RCMP deliver Q3 crime stats to city council

Top RCMP officials delivered the third-quarter crime stats to Cranbrook city council last week, highlighted fluctuations in different types of criminal offences.

Person offences, such as assaults, sex assaults, assault with a weapon, robbery, threats and criminal harassment, increased by 23 per cent, however, from a year-to-date perspective, those offences had decreased by two per cent.

Overall, property offences such as break and enter, thefts, mischief and fraud, were down by 19 per cent in Q3, however, fraud reports jumped by 92 per cent, which Sgt. Chris Dodds blamed on telemarketing scams.

“We’re seeing a lot of the CRA (Canada Revenue Agency) scam coming through right now, so that’s probably what our spike is in numbers,” he said, noting that police will get involved if someone has been defrauded out of money, otherwise those calls get forwarded to the Canadian Anti-Fraud Centre.

Drug offences are up by 53 per cent over the third-quarter from last year, however, it’s a difference of nine cases from this time last year.

Other criminal offences such as causing a disturbance, breaching bail violations, firearms offences, public mischief and obstructing a police officer are down by 16 per cent in third quarter, but up seven per cent from a year-to-date perspective.

For the clearance rate, the police cleared 493 of 1,336 total criminal code files for a 37 per cent clearance rate, one percentage point less than at the same time last year.

For motor vehicle accidents, there were no fatalities within the city, and property damage accidents are down by 20 per cent. There was a small uptick of injury accidents, however, that was a change of only two incidents.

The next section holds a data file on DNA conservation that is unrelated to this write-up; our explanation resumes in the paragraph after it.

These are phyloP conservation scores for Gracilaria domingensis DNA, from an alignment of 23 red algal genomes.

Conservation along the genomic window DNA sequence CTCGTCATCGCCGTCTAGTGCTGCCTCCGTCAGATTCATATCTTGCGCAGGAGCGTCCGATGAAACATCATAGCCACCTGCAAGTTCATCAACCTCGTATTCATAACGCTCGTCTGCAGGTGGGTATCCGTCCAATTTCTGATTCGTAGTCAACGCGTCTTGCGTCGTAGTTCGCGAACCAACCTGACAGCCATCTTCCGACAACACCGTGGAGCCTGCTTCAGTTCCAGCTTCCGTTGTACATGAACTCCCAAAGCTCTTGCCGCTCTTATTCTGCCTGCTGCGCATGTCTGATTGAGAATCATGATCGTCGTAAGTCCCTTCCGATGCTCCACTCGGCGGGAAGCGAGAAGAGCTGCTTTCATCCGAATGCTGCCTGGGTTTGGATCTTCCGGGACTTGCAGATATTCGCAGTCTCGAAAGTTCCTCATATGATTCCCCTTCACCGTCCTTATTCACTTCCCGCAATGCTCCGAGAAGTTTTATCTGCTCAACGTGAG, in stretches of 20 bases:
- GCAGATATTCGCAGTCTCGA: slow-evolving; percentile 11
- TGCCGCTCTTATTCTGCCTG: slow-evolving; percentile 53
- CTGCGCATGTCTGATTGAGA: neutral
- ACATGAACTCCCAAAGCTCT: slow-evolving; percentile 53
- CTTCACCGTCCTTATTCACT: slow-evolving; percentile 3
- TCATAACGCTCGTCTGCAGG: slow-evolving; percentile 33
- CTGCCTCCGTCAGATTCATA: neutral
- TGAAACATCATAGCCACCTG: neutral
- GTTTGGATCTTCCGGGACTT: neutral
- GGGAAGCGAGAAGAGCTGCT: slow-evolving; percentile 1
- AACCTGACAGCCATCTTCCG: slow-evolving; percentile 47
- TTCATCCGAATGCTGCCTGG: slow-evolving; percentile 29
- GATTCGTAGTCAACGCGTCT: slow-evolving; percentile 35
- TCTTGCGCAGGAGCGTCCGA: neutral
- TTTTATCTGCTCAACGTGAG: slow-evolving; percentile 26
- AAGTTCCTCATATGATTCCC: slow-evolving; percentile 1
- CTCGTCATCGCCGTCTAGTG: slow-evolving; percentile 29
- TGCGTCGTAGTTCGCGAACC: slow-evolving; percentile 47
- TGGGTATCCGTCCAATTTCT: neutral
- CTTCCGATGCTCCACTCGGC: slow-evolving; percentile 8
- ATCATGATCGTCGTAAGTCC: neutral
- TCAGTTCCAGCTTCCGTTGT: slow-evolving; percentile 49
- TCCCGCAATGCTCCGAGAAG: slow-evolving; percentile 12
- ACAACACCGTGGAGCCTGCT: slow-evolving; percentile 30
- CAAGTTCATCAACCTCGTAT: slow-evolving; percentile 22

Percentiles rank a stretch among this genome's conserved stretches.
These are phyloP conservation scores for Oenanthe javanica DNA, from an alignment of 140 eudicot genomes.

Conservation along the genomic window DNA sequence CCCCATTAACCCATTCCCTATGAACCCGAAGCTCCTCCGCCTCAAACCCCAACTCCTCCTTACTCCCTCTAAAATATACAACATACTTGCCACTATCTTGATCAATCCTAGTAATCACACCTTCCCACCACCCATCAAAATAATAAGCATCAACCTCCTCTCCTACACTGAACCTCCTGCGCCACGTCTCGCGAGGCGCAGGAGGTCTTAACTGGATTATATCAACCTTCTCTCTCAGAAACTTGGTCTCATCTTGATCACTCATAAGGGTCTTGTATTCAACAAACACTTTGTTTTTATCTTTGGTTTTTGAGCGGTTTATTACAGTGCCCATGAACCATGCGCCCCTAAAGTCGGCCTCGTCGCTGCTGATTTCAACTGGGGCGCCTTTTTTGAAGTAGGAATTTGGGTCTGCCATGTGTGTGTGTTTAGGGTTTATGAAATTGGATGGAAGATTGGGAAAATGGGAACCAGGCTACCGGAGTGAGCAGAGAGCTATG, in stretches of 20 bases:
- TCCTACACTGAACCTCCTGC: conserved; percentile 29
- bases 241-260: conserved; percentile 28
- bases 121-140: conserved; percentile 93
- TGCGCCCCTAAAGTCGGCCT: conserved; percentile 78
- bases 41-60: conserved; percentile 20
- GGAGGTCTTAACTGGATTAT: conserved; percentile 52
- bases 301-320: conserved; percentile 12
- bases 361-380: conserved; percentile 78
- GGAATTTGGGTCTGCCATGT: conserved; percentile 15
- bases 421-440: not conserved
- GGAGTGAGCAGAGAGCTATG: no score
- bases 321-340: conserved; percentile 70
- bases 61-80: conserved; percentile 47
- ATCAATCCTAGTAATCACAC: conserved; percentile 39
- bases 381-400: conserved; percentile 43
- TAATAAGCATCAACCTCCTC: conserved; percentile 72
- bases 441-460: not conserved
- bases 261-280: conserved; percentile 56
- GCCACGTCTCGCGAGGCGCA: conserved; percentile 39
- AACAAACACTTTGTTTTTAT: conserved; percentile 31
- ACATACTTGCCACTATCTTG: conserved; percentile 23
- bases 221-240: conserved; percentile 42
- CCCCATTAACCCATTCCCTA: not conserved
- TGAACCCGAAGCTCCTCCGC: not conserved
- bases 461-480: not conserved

Overall, motor vehicle accidents are down by 16 per cent form a year-to-date perspective.

However, drinking and driving offences were up, as impaired drivers jumped 62 per cent and roadside suspensions jumped by 53 per cent.

“Drinking and driving offences — it’s always a continued battle, and we’re always working on impaired driving,” Dodds said.

Dodds attributed the increase in drinking and driving offences to increased enforcement.

Traffic tickets also increased by 17 per cent, while notices fell by 25 per cent.

Dodds also touted the success of the Mental Health Liaison position, which has helped local RCMP connect clients with mental health supports in emergency situations.

Dodds reported there have been 391 calls for service for mental health-related situations, 78 of which required police to apprehend the individual and take them to the hospital.

He noted that since the creation of the Mental Health Liaison, there has been a 35 per cent reduction, on average, of apprehensions, meaning that the RCMP officer can connect a client with a social service or support instead of being taken into custody and diverted to the hospital.

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